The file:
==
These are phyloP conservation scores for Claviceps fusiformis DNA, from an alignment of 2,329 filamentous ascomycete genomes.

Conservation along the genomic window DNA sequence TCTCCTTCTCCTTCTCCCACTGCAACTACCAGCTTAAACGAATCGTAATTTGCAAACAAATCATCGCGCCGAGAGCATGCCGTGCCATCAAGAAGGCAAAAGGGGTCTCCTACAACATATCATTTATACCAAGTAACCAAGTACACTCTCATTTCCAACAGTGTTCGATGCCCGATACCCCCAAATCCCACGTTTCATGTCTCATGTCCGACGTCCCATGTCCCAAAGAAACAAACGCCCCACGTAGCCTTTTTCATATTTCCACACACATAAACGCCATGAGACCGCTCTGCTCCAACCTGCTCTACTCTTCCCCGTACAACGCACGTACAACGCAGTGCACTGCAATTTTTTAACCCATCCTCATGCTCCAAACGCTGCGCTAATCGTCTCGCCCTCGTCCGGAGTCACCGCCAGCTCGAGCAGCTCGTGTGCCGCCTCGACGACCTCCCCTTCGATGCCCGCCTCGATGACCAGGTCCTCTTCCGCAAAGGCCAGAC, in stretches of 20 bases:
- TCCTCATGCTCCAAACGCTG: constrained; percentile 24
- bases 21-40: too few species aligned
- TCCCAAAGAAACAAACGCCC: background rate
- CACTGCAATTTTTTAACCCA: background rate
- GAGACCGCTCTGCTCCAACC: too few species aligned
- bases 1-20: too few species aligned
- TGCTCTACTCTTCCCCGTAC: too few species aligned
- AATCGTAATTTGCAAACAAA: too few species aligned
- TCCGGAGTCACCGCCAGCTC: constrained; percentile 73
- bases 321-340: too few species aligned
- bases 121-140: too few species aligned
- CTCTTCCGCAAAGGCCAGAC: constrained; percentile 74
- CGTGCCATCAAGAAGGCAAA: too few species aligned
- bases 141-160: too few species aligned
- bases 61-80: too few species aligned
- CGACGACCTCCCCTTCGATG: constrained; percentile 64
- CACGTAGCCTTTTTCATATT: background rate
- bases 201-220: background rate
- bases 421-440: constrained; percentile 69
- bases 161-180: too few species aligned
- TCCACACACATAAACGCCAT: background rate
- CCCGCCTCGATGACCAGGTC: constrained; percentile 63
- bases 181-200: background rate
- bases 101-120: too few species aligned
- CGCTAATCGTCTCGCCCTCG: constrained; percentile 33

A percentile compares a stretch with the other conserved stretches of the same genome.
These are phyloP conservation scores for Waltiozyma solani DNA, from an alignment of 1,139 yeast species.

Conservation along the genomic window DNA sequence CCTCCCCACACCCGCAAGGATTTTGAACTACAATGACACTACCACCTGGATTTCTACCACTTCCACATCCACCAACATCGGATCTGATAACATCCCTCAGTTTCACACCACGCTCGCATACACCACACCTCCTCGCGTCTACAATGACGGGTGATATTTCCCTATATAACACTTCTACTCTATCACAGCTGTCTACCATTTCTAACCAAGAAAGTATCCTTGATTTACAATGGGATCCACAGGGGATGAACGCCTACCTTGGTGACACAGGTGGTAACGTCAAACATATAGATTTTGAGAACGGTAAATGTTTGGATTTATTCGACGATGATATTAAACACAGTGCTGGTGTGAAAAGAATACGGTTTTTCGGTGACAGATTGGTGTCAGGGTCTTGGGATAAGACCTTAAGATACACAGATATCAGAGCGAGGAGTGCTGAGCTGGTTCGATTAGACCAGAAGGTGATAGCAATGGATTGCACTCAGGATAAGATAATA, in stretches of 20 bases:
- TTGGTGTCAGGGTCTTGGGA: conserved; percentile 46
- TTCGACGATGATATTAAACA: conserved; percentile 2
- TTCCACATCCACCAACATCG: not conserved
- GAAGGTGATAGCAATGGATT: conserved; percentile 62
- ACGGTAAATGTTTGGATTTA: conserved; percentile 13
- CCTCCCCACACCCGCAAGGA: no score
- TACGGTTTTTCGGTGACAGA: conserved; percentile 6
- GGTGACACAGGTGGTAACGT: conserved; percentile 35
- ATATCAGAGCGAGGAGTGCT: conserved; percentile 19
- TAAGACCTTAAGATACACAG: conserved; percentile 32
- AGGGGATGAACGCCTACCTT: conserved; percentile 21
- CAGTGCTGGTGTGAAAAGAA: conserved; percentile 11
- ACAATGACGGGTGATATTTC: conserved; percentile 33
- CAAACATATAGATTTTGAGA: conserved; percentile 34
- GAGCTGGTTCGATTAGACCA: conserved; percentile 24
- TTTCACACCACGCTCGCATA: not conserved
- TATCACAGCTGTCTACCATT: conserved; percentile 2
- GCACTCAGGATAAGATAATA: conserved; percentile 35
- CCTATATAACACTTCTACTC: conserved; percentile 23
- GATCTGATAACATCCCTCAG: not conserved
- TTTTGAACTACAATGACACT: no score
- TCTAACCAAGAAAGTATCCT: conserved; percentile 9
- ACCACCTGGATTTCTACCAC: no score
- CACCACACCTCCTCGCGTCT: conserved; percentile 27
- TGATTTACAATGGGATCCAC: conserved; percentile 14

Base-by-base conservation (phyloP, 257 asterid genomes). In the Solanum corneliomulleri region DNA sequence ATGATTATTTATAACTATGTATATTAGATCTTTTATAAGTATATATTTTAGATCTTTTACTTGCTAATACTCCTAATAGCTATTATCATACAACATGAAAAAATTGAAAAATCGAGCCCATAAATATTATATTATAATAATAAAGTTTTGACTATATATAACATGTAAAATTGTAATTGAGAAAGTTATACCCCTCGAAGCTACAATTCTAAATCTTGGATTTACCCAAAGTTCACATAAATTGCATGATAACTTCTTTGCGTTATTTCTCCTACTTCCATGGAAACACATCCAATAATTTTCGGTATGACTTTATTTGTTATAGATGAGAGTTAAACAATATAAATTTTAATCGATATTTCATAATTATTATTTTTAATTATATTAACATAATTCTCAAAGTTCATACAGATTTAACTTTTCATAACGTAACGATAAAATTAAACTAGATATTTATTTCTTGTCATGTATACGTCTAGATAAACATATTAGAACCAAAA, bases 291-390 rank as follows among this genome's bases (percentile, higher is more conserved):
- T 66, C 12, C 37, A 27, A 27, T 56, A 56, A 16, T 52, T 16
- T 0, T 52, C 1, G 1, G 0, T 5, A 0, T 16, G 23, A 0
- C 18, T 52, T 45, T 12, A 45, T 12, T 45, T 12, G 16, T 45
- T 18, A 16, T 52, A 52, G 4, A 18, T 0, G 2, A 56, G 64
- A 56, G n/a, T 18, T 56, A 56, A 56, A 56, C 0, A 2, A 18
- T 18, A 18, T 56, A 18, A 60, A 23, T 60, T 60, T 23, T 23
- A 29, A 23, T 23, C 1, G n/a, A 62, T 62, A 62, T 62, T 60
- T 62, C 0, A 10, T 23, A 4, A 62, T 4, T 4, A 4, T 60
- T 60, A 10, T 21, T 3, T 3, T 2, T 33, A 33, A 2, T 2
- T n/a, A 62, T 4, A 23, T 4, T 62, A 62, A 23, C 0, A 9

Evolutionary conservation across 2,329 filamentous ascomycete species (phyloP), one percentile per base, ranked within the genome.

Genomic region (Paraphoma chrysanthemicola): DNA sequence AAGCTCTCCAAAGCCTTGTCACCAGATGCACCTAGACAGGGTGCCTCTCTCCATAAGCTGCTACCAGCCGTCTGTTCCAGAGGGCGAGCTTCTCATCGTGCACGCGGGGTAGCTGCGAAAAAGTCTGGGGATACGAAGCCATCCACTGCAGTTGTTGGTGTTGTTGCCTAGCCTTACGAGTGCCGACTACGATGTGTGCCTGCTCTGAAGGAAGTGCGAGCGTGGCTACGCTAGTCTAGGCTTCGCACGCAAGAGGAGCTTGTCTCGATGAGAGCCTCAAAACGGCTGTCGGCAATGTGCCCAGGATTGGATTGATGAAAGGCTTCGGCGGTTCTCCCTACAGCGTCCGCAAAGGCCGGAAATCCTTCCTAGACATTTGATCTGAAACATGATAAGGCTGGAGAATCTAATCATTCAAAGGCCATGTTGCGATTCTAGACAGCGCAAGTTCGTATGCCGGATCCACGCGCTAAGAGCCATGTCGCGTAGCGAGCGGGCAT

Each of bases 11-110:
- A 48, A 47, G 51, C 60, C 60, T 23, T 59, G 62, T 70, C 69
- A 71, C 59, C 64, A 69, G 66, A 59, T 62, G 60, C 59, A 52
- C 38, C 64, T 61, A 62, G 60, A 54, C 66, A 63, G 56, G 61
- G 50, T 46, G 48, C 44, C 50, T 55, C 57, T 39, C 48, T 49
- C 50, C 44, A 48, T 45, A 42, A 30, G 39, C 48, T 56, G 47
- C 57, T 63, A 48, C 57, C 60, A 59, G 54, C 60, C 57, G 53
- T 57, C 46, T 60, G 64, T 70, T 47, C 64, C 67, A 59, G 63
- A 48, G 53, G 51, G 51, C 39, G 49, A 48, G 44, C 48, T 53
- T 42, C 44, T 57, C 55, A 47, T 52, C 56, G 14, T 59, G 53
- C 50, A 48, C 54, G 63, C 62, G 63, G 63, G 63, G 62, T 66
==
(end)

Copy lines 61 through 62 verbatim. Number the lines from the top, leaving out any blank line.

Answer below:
- A 56, G n/a, T 18, T 56, A 56, A 56, A 56, C 0, A 2, A 18
- T 18, A 18, T 56, A 18, A 60, A 23, T 60, T 60, T 23, T 23